RESTCLOUD Cervical Traction & Alignment Foam Pillow

Last updated date: February 1, 2022

DWYM Score

9.4

RESTCLOUD Cervical Traction & Alignment Foam Pillow

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We looked at the top Occupational & Physical Therapy Aids and dug through the reviews from some of the most popular review sites. Through this analysis, we've determined the best Occupational & Physical Therapy Aid you should buy.

Update as February 1, 2022:
Checkout The Best Occupational & Physical Therapy Aids for a detailed review of all the top occupational & physical therapy aids.

Overall Take

For those with back and neck pain, this pillow can quickly become a favorite. It’s designed to both reduce pressure while also restoring the cervical curvature you need for good spine alignment. You can use it in short bursts as needed or as a pillow while you sleep.


In our analysis of 18 expert reviews, the RESTCLOUD Cervical Traction & Alignment Foam Pillow placed 2nd when we looked at the top 7 products in the category. For the full ranking, see below.

From The Manufacturer

Relief neck pain in just 10 minutes. Simple and effective physical solutions to sooth away stiff neck, helps in restoring proper cervical curvature associated with consistent use. Dense and soft foam design provides sturdy, lightweight, and comfortable base. Can’t be used as an ordinary pillow all night long. Normally you will need 1-3 days to adapt to this pillow, because your neck needs time to familiar with the new corrector curvature. You will enjoy an extreme comfort after you get used to it!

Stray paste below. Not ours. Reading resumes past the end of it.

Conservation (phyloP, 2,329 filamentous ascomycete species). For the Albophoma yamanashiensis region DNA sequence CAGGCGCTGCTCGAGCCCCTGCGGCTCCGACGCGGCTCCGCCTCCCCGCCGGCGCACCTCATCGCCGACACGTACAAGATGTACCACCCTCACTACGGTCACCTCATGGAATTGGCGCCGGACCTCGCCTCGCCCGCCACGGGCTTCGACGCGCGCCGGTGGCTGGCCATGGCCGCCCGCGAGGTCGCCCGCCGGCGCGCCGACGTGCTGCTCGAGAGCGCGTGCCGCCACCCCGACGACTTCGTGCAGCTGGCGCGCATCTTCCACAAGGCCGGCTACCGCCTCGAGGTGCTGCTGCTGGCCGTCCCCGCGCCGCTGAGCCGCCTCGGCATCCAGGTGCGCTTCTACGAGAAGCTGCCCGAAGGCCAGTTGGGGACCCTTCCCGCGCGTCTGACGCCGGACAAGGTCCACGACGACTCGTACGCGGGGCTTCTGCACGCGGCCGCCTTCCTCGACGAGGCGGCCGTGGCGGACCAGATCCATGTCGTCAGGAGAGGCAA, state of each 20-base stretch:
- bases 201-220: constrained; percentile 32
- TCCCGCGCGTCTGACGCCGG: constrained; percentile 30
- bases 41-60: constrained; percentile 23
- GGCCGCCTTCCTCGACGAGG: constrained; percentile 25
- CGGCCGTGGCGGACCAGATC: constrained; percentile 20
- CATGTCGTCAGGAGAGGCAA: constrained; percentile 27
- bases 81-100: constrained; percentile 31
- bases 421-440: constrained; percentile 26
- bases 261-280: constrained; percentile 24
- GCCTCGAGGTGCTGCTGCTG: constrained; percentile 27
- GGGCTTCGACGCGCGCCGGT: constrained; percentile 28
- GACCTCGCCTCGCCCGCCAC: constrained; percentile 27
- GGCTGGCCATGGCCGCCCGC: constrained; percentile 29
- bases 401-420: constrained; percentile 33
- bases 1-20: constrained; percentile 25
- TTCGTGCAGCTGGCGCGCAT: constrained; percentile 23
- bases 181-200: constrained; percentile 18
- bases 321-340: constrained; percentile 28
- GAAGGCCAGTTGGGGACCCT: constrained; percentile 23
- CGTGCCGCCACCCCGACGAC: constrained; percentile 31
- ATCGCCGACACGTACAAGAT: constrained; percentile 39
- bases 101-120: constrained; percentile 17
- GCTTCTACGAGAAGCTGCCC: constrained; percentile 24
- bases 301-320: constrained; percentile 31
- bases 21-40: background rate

Expert Reviews

Expert Summarized Score

8.7
5 expert reviews

User Summarized Score

8.4
22,101 user reviews

What experts liked

Ergonomic design. SGS agency-certified. 6 massage nodes. Latex-free.
- Style Craze
Highly effective for people who sleep on their backs. Super easy to use. Immediate results after use.
- Snoozzz
Ergonomically designed for maximum comfort. Lightweight with a comfortable base. The soft and dense foam design. Provides a sturdy platform.
- Easy Get Product
This device helps to lengthen, stretch, or traction the cervical spine. This may result in the temporary relief of pressure on the neck.
- Real Simple
After using it for a few weeks (and perhaps that’s the key in itself, I actually use it) not only has my neck pain seemingly vanished, but my posture has improved tremendously, too. If you’re suffering from neck pain, this thing really works miracles.
- Daily Beast

What experts didn't like

Strong odor.
- Style Craze
Not the best for side sleepers. Won’t work for people who toss and turn. Height might not work for everyone.
- Snoozzz

An Overview On Occupational & Physical Therapy Aids

Chronic pain is a way of life for one out of every five people in the U.S. Pain can get in the way of doing everyday tasks, working, and enjoying time with loved ones. But finding relief can be a challenge, especially since some treatment options can be dangerous and addictive.

For those who deal with pain of any type, physical therapy can make a big difference. There’s also occupational therapy, which uses everyday activities to help a patient rehabilitate. With either of those options, you’re reducing pain while also strengthening the muscles, nerves and reflexes necessary to perform certain tasks.